Her stomach growled and twisted. Hunger had dogged her the last few weeks as the food dwindled. They dove into their bowls, and she savored the stew which contained the remnants of the shriveled carrots and potatoes they’d bought at Fort Hall, the last place they had stopped that sold food to the wagon train. She wasn’t sure what she would cook when this pot of stew was gone, but they should have enough to eat for a couple of days, maybe three if they were careful. At least the cold air would keep it from spoiling. Hopefully by then, they’d be at the settlement.
Joshua cleared his throat. “By the way, Overton mentioned that the impending birth might delay our departure tomorrow.” Then he shoveled another spoonful of stew into his mouth, grinning as he closed his eyes and relished the taste. A habit he’d formed soon after they married.

Florence’s food turned bitter in her mouth. She rubbed her hand across her barren belly where her empty womb mocked her. A few tears leaked from her eyes. Why had God chosen not to fulfill her desire to be a mother? And this news was most unwelcome. She might go mad with the delay.

Another flash of lightning, followed by a loud burst of thunder, opened the brooding clouds. Cold rain sprinkled down on them, then gradually grew in intensity. They scrambled to gather their belongings and thrust them into the wagon. Last she covered the stew pot and hung it at the edge of the wagon bed. Then they clambered under the protection of their canvas roof. At least the rain kept Joshua from seeing the tears, which would upset him. He tried so hard to make her happy through their arduous journey.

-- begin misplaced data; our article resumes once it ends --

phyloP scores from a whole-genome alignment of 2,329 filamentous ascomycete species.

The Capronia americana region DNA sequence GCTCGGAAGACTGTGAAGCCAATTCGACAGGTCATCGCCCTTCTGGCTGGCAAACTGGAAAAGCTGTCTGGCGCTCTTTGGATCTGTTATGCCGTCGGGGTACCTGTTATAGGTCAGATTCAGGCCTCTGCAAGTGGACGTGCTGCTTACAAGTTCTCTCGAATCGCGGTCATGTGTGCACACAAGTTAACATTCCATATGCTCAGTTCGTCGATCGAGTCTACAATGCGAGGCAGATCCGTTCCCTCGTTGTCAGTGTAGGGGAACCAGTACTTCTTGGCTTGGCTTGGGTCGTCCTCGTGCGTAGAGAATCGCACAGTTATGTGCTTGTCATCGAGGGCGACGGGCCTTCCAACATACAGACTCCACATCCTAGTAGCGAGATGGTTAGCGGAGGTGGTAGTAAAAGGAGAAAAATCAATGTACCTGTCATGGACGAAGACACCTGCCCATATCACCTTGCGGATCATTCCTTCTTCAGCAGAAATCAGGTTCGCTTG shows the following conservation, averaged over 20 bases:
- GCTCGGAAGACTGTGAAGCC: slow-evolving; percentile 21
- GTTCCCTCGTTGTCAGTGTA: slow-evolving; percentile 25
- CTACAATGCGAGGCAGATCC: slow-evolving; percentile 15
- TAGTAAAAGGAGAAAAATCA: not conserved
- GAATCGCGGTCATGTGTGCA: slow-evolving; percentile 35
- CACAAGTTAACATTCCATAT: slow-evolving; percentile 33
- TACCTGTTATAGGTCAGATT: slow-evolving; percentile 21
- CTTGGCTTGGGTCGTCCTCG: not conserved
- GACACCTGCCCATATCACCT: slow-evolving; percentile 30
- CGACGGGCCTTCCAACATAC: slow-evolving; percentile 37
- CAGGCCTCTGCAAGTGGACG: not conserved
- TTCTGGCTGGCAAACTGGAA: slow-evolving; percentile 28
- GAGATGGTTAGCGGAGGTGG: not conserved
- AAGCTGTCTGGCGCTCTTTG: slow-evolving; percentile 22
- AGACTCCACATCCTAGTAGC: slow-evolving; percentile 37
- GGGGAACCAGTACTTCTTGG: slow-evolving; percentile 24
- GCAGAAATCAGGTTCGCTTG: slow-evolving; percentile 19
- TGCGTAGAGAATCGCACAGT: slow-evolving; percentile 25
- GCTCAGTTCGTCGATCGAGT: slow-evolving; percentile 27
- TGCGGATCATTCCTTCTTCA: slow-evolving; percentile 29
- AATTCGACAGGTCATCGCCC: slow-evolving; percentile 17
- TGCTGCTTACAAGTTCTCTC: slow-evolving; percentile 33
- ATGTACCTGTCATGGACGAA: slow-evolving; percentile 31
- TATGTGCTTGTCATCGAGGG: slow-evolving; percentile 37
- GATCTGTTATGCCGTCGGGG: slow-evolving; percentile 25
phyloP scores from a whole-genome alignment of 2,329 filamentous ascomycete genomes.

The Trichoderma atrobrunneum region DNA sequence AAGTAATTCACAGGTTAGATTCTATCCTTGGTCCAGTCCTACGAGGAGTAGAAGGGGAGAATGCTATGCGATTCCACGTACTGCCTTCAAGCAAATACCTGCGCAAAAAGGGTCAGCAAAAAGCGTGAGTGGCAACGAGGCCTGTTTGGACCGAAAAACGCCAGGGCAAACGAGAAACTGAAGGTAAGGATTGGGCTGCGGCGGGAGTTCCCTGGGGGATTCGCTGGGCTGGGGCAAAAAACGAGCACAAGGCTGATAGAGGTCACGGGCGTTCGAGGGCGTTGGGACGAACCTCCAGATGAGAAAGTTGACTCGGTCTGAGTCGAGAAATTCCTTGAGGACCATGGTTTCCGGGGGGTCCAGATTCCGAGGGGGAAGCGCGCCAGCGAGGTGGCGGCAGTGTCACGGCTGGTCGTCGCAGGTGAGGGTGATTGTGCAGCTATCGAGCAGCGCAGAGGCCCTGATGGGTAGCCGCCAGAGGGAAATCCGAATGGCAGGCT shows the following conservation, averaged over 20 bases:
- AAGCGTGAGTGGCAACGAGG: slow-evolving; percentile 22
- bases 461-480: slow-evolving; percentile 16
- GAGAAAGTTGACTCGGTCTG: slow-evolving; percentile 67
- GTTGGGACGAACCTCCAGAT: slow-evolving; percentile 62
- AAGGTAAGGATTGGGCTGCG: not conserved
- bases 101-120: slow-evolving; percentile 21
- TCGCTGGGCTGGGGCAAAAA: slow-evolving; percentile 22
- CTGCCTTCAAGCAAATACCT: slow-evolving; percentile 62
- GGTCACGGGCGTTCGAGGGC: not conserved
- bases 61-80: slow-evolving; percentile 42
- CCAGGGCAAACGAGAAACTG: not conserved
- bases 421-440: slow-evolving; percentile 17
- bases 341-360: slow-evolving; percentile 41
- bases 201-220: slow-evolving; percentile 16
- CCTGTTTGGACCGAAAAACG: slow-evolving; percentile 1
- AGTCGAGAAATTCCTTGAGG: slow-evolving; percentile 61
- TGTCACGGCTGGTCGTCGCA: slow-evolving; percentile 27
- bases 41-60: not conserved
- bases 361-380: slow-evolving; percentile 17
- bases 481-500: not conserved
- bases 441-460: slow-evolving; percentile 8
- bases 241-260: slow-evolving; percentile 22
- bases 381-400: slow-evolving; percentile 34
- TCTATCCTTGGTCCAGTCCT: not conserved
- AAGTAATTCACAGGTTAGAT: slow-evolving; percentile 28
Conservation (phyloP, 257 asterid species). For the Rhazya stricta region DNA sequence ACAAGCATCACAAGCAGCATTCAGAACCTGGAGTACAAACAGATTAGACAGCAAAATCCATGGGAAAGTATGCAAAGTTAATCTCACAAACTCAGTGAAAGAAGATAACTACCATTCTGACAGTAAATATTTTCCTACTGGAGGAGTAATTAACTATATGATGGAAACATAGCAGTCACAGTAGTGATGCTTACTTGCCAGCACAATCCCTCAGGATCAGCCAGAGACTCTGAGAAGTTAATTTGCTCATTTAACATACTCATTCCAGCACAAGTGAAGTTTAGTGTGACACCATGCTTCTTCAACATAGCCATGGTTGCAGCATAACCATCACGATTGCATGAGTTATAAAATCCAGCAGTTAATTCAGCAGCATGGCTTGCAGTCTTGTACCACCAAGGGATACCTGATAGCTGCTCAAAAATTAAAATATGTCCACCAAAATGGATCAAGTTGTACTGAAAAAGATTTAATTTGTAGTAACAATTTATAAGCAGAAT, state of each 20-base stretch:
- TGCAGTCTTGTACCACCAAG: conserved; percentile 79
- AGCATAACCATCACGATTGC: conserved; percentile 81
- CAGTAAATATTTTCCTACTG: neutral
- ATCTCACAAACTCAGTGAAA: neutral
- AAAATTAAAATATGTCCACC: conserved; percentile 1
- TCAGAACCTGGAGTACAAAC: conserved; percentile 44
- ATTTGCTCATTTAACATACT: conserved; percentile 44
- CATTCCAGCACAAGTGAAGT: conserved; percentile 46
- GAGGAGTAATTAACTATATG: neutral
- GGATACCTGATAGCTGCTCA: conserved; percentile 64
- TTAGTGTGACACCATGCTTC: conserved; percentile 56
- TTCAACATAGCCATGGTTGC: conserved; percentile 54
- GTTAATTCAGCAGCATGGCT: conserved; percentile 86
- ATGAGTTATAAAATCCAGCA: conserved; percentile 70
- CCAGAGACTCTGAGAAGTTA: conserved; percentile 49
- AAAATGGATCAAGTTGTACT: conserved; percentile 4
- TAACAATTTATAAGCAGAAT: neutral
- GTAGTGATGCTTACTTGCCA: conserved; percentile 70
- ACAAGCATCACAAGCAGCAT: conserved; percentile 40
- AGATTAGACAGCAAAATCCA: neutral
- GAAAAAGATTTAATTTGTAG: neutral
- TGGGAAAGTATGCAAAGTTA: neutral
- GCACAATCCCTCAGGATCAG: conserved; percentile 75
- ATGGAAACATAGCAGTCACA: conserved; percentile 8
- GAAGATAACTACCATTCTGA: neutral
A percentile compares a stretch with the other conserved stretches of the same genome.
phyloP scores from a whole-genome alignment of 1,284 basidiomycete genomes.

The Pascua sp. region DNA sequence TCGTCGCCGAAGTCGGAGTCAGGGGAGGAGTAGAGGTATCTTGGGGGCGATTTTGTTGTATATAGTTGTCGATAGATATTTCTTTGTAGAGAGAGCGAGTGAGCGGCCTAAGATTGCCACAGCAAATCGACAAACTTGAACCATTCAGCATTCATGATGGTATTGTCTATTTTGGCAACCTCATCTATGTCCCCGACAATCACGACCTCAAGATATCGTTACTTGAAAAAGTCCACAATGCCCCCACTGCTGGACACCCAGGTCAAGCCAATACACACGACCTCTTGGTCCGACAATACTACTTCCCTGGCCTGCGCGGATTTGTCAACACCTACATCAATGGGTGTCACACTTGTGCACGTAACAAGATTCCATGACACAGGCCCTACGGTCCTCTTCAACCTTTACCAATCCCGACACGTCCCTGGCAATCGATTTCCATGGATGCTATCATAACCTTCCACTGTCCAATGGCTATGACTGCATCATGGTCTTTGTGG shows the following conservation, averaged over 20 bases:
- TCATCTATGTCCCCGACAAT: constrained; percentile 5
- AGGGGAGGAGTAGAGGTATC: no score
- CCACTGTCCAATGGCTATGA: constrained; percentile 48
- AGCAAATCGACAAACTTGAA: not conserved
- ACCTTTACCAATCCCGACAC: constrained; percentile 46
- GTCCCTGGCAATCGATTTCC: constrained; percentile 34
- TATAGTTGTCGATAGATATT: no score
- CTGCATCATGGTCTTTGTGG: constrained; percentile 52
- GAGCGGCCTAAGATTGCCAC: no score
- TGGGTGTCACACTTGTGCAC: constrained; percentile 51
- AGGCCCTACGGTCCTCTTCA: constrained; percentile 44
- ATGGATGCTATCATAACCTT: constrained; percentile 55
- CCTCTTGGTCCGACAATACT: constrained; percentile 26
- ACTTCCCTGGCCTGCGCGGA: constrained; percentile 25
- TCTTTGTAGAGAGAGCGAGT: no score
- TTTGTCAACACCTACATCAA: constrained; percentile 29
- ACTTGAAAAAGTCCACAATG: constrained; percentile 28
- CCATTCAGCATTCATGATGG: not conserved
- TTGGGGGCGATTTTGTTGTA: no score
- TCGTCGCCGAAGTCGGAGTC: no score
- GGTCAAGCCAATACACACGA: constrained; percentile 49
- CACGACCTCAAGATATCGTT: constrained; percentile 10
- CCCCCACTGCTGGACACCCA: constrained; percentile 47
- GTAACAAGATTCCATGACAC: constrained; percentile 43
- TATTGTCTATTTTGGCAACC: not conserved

Long after her husband’s comforting snores filled the enclosure, Florence laid awake, listening to the storm and imagining how she would feel holding her child to her breast. Lullabies filled these daydreams, and her fingers could almost feel the velvety softness of a sweet cheek and silky curls. She wondered if her babies would have blonde hair like hers or the rich brown of Joshua’s.
Once again, tears leaked from the corners of her eyes. She carefully brushed them away and willed herself to fall asleep and squash the thoughts that plagued her. Just before her eyes closed, a light appeared at the opening of the wagon. Florence slid their Wedding Ring quilt up to her chin and sat up, but Joshua didn’t stir.

Reverend Knowles stood in the glow of the lantern, water dripping from the brim of his floppy felt hat. “I’m sorry to bother you folks, but I’m asking everyone to pray for the McKennas. She’s having a hard time … and it’s difficult for him, too.”

“Of course, we’ll pray.”

Florence whispered the words so she wouldn’t awaken Joshua. He had been really tired lately. She could keep a prayer vigil throughout the night because she knew she wouldn’t sleep with the storm raging around them. For hours she whispered petitions for Lenora McKenna, interspersed with occasional prayers for a child of her own. She knew it was selfish, but since so many people were praying to the Almighty right now, maybe He would answer her personal request as well.


The screaming wail that reverberated all around the clearing broke through Florence’s slumber, jerking her wide awake. Nothing like the weak sounds she’d heard earlier, and the voice was too deep to be a woman’s. She shook her head and glanced out the opening to the soft, predawn light. Evidently, she had fallen asleep, but she didn’t feel rested.